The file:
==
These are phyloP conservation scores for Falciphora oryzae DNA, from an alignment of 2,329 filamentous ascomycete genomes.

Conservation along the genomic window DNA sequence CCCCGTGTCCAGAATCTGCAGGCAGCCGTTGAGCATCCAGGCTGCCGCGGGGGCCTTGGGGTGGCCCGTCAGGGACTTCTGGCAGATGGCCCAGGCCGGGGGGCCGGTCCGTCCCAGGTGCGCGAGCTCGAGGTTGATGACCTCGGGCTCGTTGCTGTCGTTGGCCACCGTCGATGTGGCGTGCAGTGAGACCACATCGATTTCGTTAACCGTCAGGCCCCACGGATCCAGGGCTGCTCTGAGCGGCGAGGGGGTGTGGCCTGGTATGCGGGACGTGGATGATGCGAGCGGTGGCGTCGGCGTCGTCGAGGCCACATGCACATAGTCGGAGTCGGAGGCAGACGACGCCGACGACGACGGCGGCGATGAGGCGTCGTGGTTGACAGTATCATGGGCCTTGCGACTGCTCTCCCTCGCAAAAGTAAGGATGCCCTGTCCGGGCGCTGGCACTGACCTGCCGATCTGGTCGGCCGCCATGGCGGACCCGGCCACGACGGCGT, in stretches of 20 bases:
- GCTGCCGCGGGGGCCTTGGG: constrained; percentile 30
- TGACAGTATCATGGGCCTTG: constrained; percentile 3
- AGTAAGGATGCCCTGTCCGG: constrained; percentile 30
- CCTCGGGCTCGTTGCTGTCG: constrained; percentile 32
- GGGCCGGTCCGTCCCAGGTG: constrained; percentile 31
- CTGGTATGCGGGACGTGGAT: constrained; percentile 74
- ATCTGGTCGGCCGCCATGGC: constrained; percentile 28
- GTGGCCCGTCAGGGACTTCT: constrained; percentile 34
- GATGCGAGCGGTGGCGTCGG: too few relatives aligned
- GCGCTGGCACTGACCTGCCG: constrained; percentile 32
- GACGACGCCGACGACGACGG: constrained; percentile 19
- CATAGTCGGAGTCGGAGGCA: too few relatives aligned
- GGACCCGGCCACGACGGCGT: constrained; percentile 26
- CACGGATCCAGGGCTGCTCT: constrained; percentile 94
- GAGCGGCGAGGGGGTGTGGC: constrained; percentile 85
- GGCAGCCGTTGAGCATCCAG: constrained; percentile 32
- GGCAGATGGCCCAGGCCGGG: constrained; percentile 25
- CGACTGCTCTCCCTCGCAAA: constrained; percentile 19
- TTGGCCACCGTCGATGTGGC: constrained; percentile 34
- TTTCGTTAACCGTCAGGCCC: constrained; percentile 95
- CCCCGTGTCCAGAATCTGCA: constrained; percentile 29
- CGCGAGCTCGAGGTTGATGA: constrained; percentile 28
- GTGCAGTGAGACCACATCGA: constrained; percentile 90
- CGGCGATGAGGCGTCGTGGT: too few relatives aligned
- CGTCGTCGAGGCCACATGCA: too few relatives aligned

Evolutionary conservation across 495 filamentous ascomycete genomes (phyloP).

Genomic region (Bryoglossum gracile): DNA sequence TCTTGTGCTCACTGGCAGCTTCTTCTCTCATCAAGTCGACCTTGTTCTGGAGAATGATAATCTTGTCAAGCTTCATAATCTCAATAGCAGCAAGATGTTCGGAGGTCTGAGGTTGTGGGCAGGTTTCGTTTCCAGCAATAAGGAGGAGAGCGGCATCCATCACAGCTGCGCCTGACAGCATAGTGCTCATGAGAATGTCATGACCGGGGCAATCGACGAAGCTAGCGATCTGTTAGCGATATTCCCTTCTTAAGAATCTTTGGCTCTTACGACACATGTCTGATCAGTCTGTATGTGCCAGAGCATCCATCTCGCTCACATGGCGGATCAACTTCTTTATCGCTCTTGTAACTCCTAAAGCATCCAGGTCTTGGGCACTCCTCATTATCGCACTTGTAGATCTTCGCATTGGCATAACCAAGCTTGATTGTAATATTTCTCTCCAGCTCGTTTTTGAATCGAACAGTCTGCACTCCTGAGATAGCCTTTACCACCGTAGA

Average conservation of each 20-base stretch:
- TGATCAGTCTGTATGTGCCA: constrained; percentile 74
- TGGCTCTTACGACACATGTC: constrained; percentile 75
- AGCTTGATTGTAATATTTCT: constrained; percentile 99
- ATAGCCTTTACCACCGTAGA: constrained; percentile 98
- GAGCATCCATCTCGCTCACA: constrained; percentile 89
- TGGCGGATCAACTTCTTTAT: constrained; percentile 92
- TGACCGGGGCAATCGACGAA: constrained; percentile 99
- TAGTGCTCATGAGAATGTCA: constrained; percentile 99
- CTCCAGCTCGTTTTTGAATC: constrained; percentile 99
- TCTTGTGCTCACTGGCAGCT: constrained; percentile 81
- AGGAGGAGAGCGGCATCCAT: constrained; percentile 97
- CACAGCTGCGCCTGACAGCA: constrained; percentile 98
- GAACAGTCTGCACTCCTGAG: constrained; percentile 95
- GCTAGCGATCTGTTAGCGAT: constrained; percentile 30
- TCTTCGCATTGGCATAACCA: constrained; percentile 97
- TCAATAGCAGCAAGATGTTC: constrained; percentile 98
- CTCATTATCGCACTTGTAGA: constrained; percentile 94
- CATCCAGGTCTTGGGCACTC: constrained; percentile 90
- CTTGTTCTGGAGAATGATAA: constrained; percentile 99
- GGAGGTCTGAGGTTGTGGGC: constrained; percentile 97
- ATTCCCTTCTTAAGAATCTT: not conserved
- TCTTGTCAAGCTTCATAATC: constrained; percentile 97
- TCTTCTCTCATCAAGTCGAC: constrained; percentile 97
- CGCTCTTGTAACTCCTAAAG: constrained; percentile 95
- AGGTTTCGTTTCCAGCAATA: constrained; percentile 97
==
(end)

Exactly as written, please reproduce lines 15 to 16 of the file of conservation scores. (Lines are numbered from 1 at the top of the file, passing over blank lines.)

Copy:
- GGACCCGGCCACGACGGCGT: constrained; percentile 26
- CACGGATCCAGGGCTGCTCT: constrained; percentile 94